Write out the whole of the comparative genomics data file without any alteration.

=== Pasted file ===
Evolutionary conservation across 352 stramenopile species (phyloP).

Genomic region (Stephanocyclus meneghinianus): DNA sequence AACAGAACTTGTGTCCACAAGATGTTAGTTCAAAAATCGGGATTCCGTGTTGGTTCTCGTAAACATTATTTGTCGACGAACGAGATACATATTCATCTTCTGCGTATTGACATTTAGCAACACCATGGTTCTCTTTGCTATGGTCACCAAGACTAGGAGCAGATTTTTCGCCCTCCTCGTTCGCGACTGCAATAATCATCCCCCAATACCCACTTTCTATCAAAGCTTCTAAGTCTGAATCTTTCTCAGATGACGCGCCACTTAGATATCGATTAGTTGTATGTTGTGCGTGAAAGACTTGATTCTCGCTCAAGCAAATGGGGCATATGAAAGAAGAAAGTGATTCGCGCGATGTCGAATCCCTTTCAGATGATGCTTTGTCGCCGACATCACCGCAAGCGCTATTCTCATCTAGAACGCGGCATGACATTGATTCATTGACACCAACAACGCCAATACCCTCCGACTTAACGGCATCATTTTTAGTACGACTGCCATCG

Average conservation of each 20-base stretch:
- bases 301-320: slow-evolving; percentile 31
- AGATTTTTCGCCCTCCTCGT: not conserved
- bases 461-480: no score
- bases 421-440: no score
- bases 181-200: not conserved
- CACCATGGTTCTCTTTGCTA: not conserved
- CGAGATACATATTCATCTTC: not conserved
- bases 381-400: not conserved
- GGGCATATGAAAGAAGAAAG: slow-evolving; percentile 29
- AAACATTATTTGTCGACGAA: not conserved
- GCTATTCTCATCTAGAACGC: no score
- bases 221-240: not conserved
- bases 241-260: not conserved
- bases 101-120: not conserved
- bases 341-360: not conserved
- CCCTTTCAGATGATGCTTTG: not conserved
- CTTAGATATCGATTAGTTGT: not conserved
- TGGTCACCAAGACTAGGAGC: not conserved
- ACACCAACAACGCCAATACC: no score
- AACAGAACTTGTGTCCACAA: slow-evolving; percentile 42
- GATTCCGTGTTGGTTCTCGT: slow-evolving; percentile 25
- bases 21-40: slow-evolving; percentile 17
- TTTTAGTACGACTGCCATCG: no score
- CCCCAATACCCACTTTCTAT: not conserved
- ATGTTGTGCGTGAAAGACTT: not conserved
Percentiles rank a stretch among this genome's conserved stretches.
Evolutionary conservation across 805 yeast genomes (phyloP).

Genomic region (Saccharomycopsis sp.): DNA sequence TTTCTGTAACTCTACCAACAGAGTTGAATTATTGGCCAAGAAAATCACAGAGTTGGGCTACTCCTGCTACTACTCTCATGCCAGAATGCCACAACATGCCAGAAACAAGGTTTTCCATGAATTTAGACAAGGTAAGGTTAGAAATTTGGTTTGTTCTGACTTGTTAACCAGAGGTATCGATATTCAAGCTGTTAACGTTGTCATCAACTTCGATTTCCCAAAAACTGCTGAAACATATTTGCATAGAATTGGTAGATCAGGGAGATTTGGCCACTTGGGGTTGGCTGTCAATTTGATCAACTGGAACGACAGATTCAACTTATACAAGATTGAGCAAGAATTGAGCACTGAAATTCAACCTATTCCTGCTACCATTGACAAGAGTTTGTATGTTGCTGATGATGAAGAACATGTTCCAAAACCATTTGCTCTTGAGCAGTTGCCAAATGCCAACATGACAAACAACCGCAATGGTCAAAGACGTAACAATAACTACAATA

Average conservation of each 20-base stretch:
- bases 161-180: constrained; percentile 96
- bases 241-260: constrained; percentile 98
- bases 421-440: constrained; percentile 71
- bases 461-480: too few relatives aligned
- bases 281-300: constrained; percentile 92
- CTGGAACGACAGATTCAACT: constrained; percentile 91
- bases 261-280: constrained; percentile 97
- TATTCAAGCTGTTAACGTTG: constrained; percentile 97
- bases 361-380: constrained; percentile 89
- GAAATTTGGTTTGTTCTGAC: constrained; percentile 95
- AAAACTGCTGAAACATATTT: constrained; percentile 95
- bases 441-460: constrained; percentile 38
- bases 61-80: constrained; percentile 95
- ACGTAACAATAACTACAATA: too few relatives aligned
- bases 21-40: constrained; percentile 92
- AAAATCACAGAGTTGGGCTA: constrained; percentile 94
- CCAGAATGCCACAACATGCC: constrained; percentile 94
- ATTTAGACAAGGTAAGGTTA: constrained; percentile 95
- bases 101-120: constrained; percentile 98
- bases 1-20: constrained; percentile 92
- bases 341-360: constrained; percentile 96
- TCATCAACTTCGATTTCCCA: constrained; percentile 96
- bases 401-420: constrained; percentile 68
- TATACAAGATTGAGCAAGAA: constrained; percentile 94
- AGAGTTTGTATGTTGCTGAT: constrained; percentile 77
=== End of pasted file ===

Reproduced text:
Evolutionary conservation across 352 stramenopile species (phyloP).

Genomic region (Stephanocyclus meneghinianus): DNA sequence AACAGAACTTGTGTCCACAAGATGTTAGTTCAAAAATCGGGATTCCGTGTTGGTTCTCGTAAACATTATTTGTCGACGAACGAGATACATATTCATCTTCTGCGTATTGACATTTAGCAACACCATGGTTCTCTTTGCTATGGTCACCAAGACTAGGAGCAGATTTTTCGCCCTCCTCGTTCGCGACTGCAATAATCATCCCCCAATACCCACTTTCTATCAAAGCTTCTAAGTCTGAATCTTTCTCAGATGACGCGCCACTTAGATATCGATTAGTTGTATGTTGTGCGTGAAAGACTTGATTCTCGCTCAAGCAAATGGGGCATATGAAAGAAGAAAGTGATTCGCGCGATGTCGAATCCCTTTCAGATGATGCTTTGTCGCCGACATCACCGCAAGCGCTATTCTCATCTAGAACGCGGCATGACATTGATTCATTGACACCAACAACGCCAATACCCTCCGACTTAACGGCATCATTTTTAGTACGACTGCCATCG

Average conservation of each 20-base stretch:
- bases 301-320: slow-evolving; percentile 31
- AGATTTTTCGCCCTCCTCGT: not conserved
- bases 461-480: no score
- bases 421-440: no score
- bases 181-200: not conserved
- CACCATGGTTCTCTTTGCTA: not conserved
- CGAGATACATATTCATCTTC: not conserved
- bases 381-400: not conserved
- GGGCATATGAAAGAAGAAAG: slow-evolving; percentile 29
- AAACATTATTTGTCGACGAA: not conserved
- GCTATTCTCATCTAGAACGC: no score
- bases 221-240: not conserved
- bases 241-260: not conserved
- bases 101-120: not conserved
- bases 341-360: not conserved
- CCCTTTCAGATGATGCTTTG: not conserved
- CTTAGATATCGATTAGTTGT: not conserved
- TGGTCACCAAGACTAGGAGC: not conserved
- ACACCAACAACGCCAATACC: no score
- AACAGAACTTGTGTCCACAA: slow-evolving; percentile 42
- GATTCCGTGTTGGTTCTCGT: slow-evolving; percentile 25
- bases 21-40: slow-evolving; percentile 17
- TTTTAGTACGACTGCCATCG: no score
- CCCCAATACCCACTTTCTAT: not conserved
- ATGTTGTGCGTGAAAGACTT: not conserved
Percentiles rank a stretch among this genome's conserved stretches.
Evolutionary conservation across 805 yeast genomes (phyloP).

Genomic region (Saccharomycopsis sp.): DNA sequence TTTCTGTAACTCTACCAACAGAGTTGAATTATTGGCCAAGAAAATCACAGAGTTGGGCTACTCCTGCTACTACTCTCATGCCAGAATGCCACAACATGCCAGAAACAAGGTTTTCCATGAATTTAGACAAGGTAAGGTTAGAAATTTGGTTTGTTCTGACTTGTTAACCAGAGGTATCGATATTCAAGCTGTTAACGTTGTCATCAACTTCGATTTCCCAAAAACTGCTGAAACATATTTGCATAGAATTGGTAGATCAGGGAGATTTGGCCACTTGGGGTTGGCTGTCAATTTGATCAACTGGAACGACAGATTCAACTTATACAAGATTGAGCAAGAATTGAGCACTGAAATTCAACCTATTCCTGCTACCATTGACAAGAGTTTGTATGTTGCTGATGATGAAGAACATGTTCCAAAACCATTTGCTCTTGAGCAGTTGCCAAATGCCAACATGACAAACAACCGCAATGGTCAAAGACGTAACAATAACTACAATA

Average conservation of each 20-base stretch:
- bases 161-180: constrained; percentile 96
- bases 241-260: constrained; percentile 98
- bases 421-440: constrained; percentile 71
- bases 461-480: too few relatives aligned
- bases 281-300: constrained; percentile 92
- CTGGAACGACAGATTCAACT: constrained; percentile 91
- bases 261-280: constrained; percentile 97
- TATTCAAGCTGTTAACGTTG: constrained; percentile 97
- bases 361-380: constrained; percentile 89
- GAAATTTGGTTTGTTCTGAC: constrained; percentile 95
- AAAACTGCTGAAACATATTT: constrained; percentile 95
- bases 441-460: constrained; percentile 38
- bases 61-80: constrained; percentile 95
- ACGTAACAATAACTACAATA: too few relatives aligned
- bases 21-40: constrained; percentile 92
- AAAATCACAGAGTTGGGCTA: constrained; percentile 94
- CCAGAATGCCACAACATGCC: constrained; percentile 94
- ATTTAGACAAGGTAAGGTTA: constrained; percentile 95
- bases 101-120: constrained; percentile 98
- bases 1-20: constrained; percentile 92
- bases 341-360: constrained; percentile 96
- TCATCAACTTCGATTTCCCA: constrained; percentile 96
- bases 401-420: constrained; percentile 68
- TATACAAGATTGAGCAAGAA: constrained; percentile 94
- AGAGTTTGTATGTTGCTGAT: constrained; percentile 77